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Rediff News  All News  » Sports » World Chess: Anand draws sixth game with Topalov

World Chess: Anand draws sixth game with Topalov

May 02, 2010 14:05 IST

Viswanathan anand and TopalovWorld champion Viswanathan Anand put aside the experts' claim that the challenger will make a comeback at the half way stage, and played out another draw to maintain his full point lead over Veselin Topalov of Bulgaria in the sixth game of the world chess championship 2010 now underway in Sofia on Saturday.

Anand, who had won the second and the fourth game after losing in the opener, has drawn the remaining three games of this high profile two million euros world championship and it now appears that the Indian ace is on course for his fourth world championship crown.

With just six games to come in the 12-match championship, Anand is presently sitting pretty but Topalov could have some positive thoughts especially after the sixth game wherein, for the first time in the match, Anand conceded a draw with what is considered to be the favourable colour on the chequered board.

Anand played his third white game in the same opening that has held him in good stead. It was a kind of surprise to some experts who were hoping that Topalov will get out of dry positions and try something else to combat the Indian.

Playing another Catalan, Anand yet again got a decent position out of the opening but Topalov this time was better armed to find moves to keep parity in the position in the middle game. Anand parted with his Bishop for a knight early in the opening, conceding the Bishop pair to Topalov but the latter found some equalising moves early in the game.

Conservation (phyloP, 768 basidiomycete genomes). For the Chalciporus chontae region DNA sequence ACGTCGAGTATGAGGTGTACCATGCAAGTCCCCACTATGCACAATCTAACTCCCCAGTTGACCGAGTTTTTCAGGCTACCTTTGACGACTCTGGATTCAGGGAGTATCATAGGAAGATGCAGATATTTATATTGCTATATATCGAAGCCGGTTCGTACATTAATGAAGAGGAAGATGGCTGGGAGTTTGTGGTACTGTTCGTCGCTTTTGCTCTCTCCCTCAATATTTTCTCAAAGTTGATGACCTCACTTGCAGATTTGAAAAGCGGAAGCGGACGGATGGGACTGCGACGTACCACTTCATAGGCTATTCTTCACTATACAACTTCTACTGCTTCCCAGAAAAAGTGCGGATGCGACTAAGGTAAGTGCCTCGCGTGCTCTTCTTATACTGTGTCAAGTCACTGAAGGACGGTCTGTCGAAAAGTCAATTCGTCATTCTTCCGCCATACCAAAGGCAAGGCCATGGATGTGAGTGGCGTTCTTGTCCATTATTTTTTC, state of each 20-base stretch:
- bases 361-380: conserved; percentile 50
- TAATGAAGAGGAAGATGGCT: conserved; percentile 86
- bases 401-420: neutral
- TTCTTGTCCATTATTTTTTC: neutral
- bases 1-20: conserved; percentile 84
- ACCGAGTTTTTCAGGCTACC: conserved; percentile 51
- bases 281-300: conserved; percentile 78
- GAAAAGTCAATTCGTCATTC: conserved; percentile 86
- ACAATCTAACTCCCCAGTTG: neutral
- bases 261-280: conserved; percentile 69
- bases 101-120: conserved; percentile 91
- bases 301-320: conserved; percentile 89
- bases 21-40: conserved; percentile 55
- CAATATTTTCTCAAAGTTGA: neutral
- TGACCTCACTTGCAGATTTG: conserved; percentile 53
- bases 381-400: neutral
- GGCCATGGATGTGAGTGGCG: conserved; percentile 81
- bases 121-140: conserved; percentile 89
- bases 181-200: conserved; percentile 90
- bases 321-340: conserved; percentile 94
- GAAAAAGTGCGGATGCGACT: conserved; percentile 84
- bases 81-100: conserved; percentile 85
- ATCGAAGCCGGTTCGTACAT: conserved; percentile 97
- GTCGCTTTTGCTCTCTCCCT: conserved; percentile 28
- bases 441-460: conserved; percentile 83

As it transpired after the early trading of queens, only Topalov had some real chances provided he maintained a composed structure. The Bulgarian maintained the latter but, for sure, Anand did not give any further lee-way to give Topalov and real chances.

For the records, Anand had two knights for two Bishops apart from the pair of rooks for both pairs and it was a picturesque site to see the Indian troubling the black pieces with some deft manoeuvres.

As it turned out, Topalov was left with only an optical advantage when the players exchanged a pair of rooks and a set of minor piece and the result was never in doubt thereafter.

Topalov was known to be following the Sofia rules here that bar any player to offer draw or talk to opponent. So it was expected that there will be another repetition. For once the audiences' prediction went perfect when on the 58th move the game was agreed drawn vide another repetition.

Anand now has a rest day to ponder over what is to be done for the final half of the match. The world champion has every reason to be pleased about the way things have gone thus far in the championship.

Topalov will play black again in the seventh game as the colour pattern will be reversed for the remaining games.

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